Anaheim calling to the hockey world...
In the summer of 2008, after logging two goals, six assists and 61 PIM in his first season with Vasteras of the Swedish Junior Elite League, Stefan Warg was ready to come to North America. The Stockholm-born defenseman was watching the Entry Draft on the Internet when Anaheim called his name 143rd overall in the 5th Round. He came out west to discuss the team's plans for him, which included the WHL's Seattle Thunderbirds, who also drafted him that summer. So far, things have gone as planned.
After just one season in the WHL, Warg sparkled in Anaheim's training camp. He proved himself a smart and tough competitor against the game's next level talent, grabbing the attention of Ducks Head Coach Randy Carlyle and leaving many to wonder just how far the blueliner is from that 'next level.' That question seemed to weigh heavily on the Thunderbirds, as they opted to trade the defenseman to the Prince Albert Raiders at this month's trade deadline rather than watch him leave for the pros at the end of this season.
He's a prospect on the cusp, and we were happy to talk to him about that transition in this email Q&A:
You are turning 20 next month, and many people believe that was a big reason that Seattle traded you to the Prince Albert Raiders at the deadline. Can you tell me if you are leaning one way or another in your plans for next year?
I want to play and try to make the AHL team if that is an option for me. But the WHL is a good league to play in and it is too early to really say which way I am heading to.
What has your time with the Raiders been like so far?
It's been really good! The guys treat me really well. It is a good group of guys that are really close and a couple of wins haven't been bad at all.
Is there anything you can do on this team that you couldn't do with the Thunderbirds?
No. [Playing on this team] takes some pressure off me. There are other older defencemen that carry more of the load.
You came to the WHL from Sweden after the Ducks drafted you. How do you feel the WHL has helped you prepare for the NHL?
It is a way more physical game in the WHL and in that way you have to be ready and make quick plays. You really are practicing in your head for the next level. It's the most similar league to the NHL and the best option you have to prepare for the NHL.
You've had a few big fights since coming to the WHL, and that willingness to fight often helps players stay in the NHL. How do you feel about fighting?
I am never looking for a fight. If I drop my gloves, it is because my team needs me to stand up for them or to change the game.
Tell me about the kind of player you feel you are at this point in your career. What are your strengths and weaknesses, and what skills do you feel translate best to the NHL level?
I have a really solid defensive play. I can play really physical and knock guys off the puck to make plays. My weakness would be my offensive part of the game that I need to work on to get more shots on net. My best part of the game to bring to the NHL is my defensive play and working for my team.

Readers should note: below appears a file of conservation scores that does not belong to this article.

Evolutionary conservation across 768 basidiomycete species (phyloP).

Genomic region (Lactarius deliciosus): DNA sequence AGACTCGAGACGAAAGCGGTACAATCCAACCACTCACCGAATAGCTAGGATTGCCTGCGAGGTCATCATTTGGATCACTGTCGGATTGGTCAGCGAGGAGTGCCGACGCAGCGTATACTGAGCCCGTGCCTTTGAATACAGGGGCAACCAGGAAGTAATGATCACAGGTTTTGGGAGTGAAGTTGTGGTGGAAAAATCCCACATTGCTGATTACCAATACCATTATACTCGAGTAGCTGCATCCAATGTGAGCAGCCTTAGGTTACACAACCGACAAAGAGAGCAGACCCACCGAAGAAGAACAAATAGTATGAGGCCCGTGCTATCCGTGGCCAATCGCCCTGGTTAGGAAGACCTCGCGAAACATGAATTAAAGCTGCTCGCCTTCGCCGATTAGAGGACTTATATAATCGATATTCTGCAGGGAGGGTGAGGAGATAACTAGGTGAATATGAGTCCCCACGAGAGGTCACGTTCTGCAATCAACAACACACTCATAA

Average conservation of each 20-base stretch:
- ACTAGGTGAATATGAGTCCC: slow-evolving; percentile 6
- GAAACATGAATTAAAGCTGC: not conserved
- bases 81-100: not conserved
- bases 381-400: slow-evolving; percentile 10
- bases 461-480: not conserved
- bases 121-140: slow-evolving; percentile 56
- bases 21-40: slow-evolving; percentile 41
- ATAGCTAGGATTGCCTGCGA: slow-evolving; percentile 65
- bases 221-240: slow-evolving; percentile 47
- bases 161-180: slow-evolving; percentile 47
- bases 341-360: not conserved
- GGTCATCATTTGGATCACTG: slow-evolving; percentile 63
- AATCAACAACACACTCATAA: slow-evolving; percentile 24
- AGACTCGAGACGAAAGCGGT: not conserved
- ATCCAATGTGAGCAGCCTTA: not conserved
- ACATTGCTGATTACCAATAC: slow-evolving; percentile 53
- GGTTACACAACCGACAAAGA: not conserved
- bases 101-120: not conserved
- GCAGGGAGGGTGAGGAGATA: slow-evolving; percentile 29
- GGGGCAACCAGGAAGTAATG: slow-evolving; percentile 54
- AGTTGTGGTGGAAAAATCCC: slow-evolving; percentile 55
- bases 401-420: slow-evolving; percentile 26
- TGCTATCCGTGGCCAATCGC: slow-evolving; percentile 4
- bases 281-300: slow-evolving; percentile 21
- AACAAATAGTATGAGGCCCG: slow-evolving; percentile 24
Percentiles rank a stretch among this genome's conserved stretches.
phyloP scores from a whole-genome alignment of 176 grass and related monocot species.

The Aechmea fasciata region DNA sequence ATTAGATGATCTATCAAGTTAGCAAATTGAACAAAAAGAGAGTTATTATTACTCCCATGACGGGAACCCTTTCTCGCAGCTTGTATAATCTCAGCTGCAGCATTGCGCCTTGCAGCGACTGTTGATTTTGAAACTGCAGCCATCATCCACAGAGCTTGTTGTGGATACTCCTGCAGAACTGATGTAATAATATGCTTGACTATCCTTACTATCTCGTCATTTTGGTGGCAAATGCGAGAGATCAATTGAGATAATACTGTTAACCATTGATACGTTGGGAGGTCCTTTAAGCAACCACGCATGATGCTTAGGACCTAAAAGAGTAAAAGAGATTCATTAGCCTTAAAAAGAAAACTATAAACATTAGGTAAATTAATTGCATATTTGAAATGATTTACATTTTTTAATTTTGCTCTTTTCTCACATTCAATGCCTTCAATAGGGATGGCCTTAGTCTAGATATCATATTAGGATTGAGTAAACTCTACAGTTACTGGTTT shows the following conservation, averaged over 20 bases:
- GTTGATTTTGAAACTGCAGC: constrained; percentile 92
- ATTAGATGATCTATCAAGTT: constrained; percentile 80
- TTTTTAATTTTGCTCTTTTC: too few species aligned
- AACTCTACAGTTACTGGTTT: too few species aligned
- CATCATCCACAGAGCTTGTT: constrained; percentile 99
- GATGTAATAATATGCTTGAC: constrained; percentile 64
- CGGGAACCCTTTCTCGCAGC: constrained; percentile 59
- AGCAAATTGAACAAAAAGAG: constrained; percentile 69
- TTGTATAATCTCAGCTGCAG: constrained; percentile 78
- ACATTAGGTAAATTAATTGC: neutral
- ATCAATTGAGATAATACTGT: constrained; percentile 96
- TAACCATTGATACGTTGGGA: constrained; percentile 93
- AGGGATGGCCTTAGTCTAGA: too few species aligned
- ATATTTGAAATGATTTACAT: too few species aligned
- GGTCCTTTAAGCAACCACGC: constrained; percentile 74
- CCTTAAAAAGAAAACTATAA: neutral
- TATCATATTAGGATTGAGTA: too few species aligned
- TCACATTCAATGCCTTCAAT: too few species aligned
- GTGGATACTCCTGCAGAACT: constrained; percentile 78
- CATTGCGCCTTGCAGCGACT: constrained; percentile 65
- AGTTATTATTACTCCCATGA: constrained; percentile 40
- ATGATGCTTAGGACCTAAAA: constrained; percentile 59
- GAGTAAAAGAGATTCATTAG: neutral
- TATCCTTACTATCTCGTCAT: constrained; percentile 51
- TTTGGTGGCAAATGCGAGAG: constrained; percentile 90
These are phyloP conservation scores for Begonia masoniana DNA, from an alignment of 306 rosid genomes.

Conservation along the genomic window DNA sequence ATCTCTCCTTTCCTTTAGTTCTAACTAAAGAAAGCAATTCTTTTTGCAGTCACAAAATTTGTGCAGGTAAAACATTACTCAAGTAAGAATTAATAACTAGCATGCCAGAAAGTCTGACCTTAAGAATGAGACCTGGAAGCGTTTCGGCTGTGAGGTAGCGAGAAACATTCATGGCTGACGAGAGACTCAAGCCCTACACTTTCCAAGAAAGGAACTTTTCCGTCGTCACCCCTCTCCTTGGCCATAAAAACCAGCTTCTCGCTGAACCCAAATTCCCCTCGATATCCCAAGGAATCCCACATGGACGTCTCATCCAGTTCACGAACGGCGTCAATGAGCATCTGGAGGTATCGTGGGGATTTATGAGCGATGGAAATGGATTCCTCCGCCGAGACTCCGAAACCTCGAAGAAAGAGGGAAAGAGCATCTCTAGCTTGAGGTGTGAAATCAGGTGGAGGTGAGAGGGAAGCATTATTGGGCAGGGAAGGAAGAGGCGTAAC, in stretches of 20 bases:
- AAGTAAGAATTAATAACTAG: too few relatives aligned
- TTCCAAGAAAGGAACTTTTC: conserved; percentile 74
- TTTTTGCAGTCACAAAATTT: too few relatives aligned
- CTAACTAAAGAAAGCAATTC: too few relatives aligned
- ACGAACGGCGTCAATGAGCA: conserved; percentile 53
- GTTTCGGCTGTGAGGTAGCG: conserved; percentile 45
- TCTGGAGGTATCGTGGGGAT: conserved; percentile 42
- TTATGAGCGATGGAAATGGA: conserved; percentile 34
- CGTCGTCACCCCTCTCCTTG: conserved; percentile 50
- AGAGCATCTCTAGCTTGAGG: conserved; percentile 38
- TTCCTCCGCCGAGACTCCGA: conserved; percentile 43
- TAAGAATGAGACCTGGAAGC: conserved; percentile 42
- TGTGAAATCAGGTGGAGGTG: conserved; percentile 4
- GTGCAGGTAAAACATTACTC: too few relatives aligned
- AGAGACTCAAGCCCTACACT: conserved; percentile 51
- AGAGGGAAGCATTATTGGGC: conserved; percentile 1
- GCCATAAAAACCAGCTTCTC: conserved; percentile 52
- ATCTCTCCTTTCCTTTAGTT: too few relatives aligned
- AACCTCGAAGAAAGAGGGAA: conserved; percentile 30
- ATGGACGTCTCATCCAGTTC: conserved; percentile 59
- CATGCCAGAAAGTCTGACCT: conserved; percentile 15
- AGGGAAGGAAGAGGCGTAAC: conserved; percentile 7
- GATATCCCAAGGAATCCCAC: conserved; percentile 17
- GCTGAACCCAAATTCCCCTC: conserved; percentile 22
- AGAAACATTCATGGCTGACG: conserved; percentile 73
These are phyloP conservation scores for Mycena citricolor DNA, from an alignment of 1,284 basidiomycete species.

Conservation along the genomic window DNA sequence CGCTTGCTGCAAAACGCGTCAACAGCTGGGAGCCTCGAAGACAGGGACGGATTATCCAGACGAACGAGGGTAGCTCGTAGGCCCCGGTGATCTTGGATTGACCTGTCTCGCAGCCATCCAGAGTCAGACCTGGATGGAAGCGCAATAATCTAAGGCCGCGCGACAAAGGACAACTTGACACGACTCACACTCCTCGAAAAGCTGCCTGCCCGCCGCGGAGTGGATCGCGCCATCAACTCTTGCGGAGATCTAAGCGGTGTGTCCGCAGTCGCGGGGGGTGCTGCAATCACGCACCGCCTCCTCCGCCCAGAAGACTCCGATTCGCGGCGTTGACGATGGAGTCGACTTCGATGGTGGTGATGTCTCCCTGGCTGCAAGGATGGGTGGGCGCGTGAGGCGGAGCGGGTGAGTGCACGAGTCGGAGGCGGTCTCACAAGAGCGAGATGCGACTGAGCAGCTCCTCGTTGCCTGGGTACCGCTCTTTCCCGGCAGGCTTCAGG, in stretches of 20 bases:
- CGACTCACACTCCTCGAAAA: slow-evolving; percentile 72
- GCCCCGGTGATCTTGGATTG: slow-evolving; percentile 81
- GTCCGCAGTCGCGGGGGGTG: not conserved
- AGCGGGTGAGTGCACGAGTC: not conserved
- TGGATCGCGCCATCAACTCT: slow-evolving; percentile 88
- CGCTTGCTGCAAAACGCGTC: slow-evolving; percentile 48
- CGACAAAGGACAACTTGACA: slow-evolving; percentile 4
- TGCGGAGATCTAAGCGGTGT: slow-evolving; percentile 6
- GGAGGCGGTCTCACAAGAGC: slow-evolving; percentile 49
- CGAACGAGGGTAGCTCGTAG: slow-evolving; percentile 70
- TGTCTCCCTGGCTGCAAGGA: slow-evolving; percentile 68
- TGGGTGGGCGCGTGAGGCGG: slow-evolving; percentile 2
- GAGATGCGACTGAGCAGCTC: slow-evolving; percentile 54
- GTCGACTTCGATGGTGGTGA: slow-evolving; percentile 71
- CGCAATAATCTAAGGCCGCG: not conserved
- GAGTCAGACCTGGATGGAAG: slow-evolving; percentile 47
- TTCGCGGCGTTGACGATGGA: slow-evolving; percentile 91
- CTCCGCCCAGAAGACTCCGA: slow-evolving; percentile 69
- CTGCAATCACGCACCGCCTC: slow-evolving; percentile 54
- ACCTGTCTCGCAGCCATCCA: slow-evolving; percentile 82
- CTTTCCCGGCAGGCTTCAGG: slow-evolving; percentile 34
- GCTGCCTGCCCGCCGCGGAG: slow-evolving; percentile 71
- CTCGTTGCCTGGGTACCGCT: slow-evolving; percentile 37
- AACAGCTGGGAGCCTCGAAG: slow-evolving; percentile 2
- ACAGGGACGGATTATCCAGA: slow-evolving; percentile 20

What improvements do you think you need to make to become a reliable NHL defenseman?
I need to get quicker, be a better skater, get stronger and need to improve in every part of my game. The NHL is the best league in the world and to play there I need to improve.
Is there an NHL player that you look to as a model for your game? If not, what NHL player do you think you are most like?
I really like [the way Wisniewski] plays. He plays really tough. My impression of him is that he is a really good guy too.
You had a good camp with Anaheim this year, and you really impressed Head Coach Randy Carlyle. Why do you think you play so well in his system?
He likes the physical game. They like to play tough and as I said I like to play physical too. What I heard they liked most was my work ethic and desperation to win pucks and I think that would fit in in many systems.
Tell us about your experience at camp. What were the best moments for you?
It is always fun to go out and play against some of the best guys in the world and to compete against them and see how you do. Every kid dreams about being on the ice with these guys so it is an opportunity I was really happy about.
Probably standing on the ice during the national anthem in the pre season game against Vancouver was the first highlight! To be on the ice with NHL players is a dream come true.
How much contact have you had with the Ducks since camp ended? Is there anyone in the organization that you have spoken to frequently?
Dave McNab was up visiting me in Seattle after camp to chat about things. We talked about personal stuff, not just hockey. Alain Chainey is the guy I talk to most. He has been up to see me play in Seattle too and advised me about stuff I need to work on to make the next level and improve.
What did you think of the city of Anaheim and the Ducks organization when you visited? Do you think you would enjoy playing here?
Most guys I have talked to that ask about Anahiem I tell them it is probably about the best place you can play in! It might not be a big hockey town but the weather and everything about the city you cannot complain about!
Okay, a few fun questions. Have your teammates ever given you a nickname? If so, what was it?
What is the best practical joke you have seen in the locker room? You don't have to name names.
If you signed an NHL contract, what is the first thing you would buy?
I am in love with cars so I would probably buy a nice new car!
What do you think of Sweden's chances in the Olympics this year?
Sweden always has a chance at gold! But [if] I was to guess, Canada would probably be the winner again!